It happens to all of us. That feeling when you have no desire or energy for the things you were once excited about. Maybe it’s writer’s block if you’re a blogger or having one too many cheat days if you’re attempting to change the way you eat. Either way, lack of motivation affects us all every now and again and it’s completely normal. I will walk you through what I do when I feel like I’m losing track of my goals.
What is or was motivating you in the first place?
Are you wanting to drink a gallon of water a day because you see everyone else doing it or because you genuinely want to improve your overall health? Do you want to go to college because your mom wants you to go or is your desire to obtain a degree coming internally? These are important questions to ask yourself as you think about your goals. Often times if you’re losing the spark and motivation you once had for a goal, it could be because the goal wasn’t originally created by you in the first place.
As human beings, we are heavily influenced by the people in our lives and social norms. It’s easy for the lines of what you truly believe in to get blurred with what society is telling you you should believe.
The first step to re-motivate yourself is to figure out your ‘why’. Once you determine this, you can really focus on the goal itself.
One of the biggest reasons that I lose motivation is because I become distracted. Either I have too many goals I’m trying to focus on at once or my life is pulling me in all different directions making it difficult to focus on any goals at all. One of the goals that I have had on and off consistency with is attempting to drink a gallon of water a day. For some reason, this goal is extremely hard for me to keep up. I get so frustrated at the end of the day when I realized that I haven’t accomplished the goal…again and end up losing focus altogether. This loss of focus leads to a lack of motivation which eventually leads to me giving up on the goal altogether.
- Goal mapping and planning
I goal map (the act of planning out your short-term and long term goals and breaking down how you will accomplish those goals) and plan at the end of every quarter. If you’re not familiar with breaking your year down into quarters; Q1 is January to the end of March, Q2 is April to the end of June, Q3 is July to the end of September, and Q4 is October to the end of December. Breaking down the year this way makes the bigger goals more achievable because you’ve been planning all year how you will get there!
- Create a visual to remind you daily of your goal
Whether it’s a short term goal or a long term goal, having a visual representation can help you stay focused. I take advantage of the ‘Reminders’ app on my iPhone. I have 4 separate reminders that alert me at different times throughout the day to drink water. For other goals, I also use a whiteboard, sticky notes, and a planner to write out my goals. I’ve even seen people write on their bathroom mirror so that they can see their goals first thing in the morning. If you’re into visuals, these tools will help you stay focused.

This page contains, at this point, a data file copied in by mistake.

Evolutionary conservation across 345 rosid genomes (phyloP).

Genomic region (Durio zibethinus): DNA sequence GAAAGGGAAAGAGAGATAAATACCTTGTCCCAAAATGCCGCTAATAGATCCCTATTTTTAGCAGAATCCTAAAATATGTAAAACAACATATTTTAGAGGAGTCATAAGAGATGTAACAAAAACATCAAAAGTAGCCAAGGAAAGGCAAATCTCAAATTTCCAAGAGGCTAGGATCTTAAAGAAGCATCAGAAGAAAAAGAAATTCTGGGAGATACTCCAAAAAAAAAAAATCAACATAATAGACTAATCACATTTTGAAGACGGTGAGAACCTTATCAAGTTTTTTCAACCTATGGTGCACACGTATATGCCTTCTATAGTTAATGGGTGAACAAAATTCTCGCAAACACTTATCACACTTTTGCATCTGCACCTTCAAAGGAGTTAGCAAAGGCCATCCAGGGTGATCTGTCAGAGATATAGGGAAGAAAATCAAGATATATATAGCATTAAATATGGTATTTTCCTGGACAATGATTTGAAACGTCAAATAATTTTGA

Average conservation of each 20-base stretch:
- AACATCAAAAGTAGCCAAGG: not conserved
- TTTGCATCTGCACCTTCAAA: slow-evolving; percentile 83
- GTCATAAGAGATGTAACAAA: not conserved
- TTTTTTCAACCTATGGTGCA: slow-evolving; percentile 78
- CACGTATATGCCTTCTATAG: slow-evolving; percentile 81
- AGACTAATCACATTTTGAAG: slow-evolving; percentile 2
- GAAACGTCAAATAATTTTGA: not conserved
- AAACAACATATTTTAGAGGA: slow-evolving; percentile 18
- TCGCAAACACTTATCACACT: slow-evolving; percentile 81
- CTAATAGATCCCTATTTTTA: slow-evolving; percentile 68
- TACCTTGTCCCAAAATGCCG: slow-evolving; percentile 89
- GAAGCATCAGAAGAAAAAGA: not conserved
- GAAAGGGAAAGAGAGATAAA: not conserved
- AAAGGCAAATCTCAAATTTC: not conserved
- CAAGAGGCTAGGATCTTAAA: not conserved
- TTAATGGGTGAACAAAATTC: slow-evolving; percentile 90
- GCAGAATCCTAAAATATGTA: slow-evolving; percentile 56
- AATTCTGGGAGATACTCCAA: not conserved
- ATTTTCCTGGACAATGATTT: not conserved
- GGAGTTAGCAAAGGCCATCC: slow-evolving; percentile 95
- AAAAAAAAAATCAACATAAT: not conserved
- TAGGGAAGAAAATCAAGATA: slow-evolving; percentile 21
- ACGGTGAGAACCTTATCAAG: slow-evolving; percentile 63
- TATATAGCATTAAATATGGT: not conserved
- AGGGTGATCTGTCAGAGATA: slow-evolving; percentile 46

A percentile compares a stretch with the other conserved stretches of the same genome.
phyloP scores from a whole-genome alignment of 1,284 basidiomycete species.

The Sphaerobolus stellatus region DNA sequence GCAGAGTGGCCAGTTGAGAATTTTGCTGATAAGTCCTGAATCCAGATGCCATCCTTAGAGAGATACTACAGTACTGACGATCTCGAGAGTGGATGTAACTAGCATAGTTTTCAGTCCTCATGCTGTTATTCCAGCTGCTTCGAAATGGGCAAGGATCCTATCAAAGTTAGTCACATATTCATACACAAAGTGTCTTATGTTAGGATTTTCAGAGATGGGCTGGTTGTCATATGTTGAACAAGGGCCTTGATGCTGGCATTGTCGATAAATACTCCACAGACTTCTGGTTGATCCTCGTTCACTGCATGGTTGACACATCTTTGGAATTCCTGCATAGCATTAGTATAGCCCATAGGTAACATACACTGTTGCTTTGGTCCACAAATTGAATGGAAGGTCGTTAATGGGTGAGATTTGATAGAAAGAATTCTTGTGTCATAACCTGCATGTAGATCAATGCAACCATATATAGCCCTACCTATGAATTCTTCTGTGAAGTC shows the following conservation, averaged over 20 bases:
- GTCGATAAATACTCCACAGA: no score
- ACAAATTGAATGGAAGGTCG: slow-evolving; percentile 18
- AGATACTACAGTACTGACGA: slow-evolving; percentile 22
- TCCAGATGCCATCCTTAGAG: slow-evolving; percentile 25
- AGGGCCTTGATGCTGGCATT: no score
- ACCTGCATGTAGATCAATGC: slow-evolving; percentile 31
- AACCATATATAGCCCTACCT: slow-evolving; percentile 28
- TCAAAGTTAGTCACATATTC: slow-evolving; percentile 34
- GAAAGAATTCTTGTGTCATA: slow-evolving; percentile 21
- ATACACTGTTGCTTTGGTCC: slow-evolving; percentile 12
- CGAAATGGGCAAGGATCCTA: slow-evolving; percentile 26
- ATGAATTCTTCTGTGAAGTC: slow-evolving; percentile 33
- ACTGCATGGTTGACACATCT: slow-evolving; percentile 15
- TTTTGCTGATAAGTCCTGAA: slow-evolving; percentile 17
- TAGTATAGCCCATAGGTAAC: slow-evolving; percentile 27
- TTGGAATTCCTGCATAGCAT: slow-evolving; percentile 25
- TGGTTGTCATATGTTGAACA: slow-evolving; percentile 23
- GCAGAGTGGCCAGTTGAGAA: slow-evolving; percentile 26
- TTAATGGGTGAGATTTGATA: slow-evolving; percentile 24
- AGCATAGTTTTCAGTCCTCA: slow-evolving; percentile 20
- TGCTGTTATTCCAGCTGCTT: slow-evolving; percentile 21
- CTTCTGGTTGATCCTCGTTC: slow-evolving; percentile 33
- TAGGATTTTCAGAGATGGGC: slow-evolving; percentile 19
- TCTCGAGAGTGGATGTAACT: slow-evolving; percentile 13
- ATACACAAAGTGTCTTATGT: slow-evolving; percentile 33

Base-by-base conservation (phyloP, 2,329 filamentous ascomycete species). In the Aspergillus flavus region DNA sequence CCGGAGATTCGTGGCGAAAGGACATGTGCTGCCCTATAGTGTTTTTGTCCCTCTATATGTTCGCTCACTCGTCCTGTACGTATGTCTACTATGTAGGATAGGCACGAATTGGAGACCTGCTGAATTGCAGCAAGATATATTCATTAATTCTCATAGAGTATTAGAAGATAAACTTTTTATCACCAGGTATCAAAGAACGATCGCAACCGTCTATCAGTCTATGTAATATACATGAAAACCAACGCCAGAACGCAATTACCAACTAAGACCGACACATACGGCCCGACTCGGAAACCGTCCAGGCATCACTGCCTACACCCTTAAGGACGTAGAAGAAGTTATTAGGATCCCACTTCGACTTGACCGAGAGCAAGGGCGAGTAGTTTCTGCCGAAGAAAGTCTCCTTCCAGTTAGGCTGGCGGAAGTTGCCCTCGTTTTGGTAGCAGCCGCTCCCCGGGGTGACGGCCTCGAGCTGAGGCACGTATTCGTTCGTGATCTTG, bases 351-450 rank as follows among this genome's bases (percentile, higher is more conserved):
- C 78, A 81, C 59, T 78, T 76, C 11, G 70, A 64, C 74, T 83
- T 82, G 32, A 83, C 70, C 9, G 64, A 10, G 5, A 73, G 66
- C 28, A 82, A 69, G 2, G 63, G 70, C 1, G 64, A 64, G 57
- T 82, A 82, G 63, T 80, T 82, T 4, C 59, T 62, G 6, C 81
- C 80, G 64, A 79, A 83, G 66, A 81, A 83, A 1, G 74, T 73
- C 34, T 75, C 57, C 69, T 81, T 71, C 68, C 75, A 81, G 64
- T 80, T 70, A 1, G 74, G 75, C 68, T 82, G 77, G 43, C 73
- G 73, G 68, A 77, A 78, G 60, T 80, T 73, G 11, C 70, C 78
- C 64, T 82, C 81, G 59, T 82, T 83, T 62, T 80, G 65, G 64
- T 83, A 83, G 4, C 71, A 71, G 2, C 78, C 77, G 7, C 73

What’s the use of friends and family if they don’t hold you accountable and call you out when you’re declining? No, but really though, the people in our circle are great to tell our goals to because they can hold us accountable when we start falling off. Now I’m not saying you have to tell every friend and family member your business but maybe just tell the ones you know will check-in with you when you start slipping. People were meant to operate in a community setting so there is no use in trying to do everything by yourself, including holding yourself accountable to your goals.
Surround yourself with like-minded individuals
Birds of the same feather flock together right? So say you’re wanting to enter a fitness competition and in order to do well in the competition, you must eat clean and train daily. However, if your typical group of friends eats McDonald’s every day and the only time they see a gym is when they’re driving past it on the way home, you may need to reevaluate your time. I’m not saying to completely leave those friends but surrounding yourself with people with similar goals can make attaining them that much easier. I actually wrote a blog post about how friendship loss and switching up your circle isn’t always a negative thing.
If you found another social group of people that also had fitness or nutrition goals, you all can hold each other accountable and will most likely be engaging in the same activities. They may also know of other individuals that can help you attain your goals – leading to an awesome network technique!
Don’t give up
If you have been following the tips above and still haven’t achieved the goal, don’t give up! If anything you can recreate the goal or break it into smaller achievable goals. And it’s also never a bad idea to take a break. Sometimes our brains just need to rest.
- Determine motivating factors – what kept you driven in the first place?
- Focus – make use of visuals and goal mapping to maintain focus on the goal
- Accountability – tell your people your goals so that when you’re feeling down and unmotivated, they will know why and can encourage you to keep working
- Surround yourself with like-minded individuals – having a social group of people with similar goals, makes the goals easier to attain because 2 heads are better than 1!
- Don’t give up – sometimes we do just need to take a break or recreate your goals whichever one, don’t give up!
Thank you for reading!
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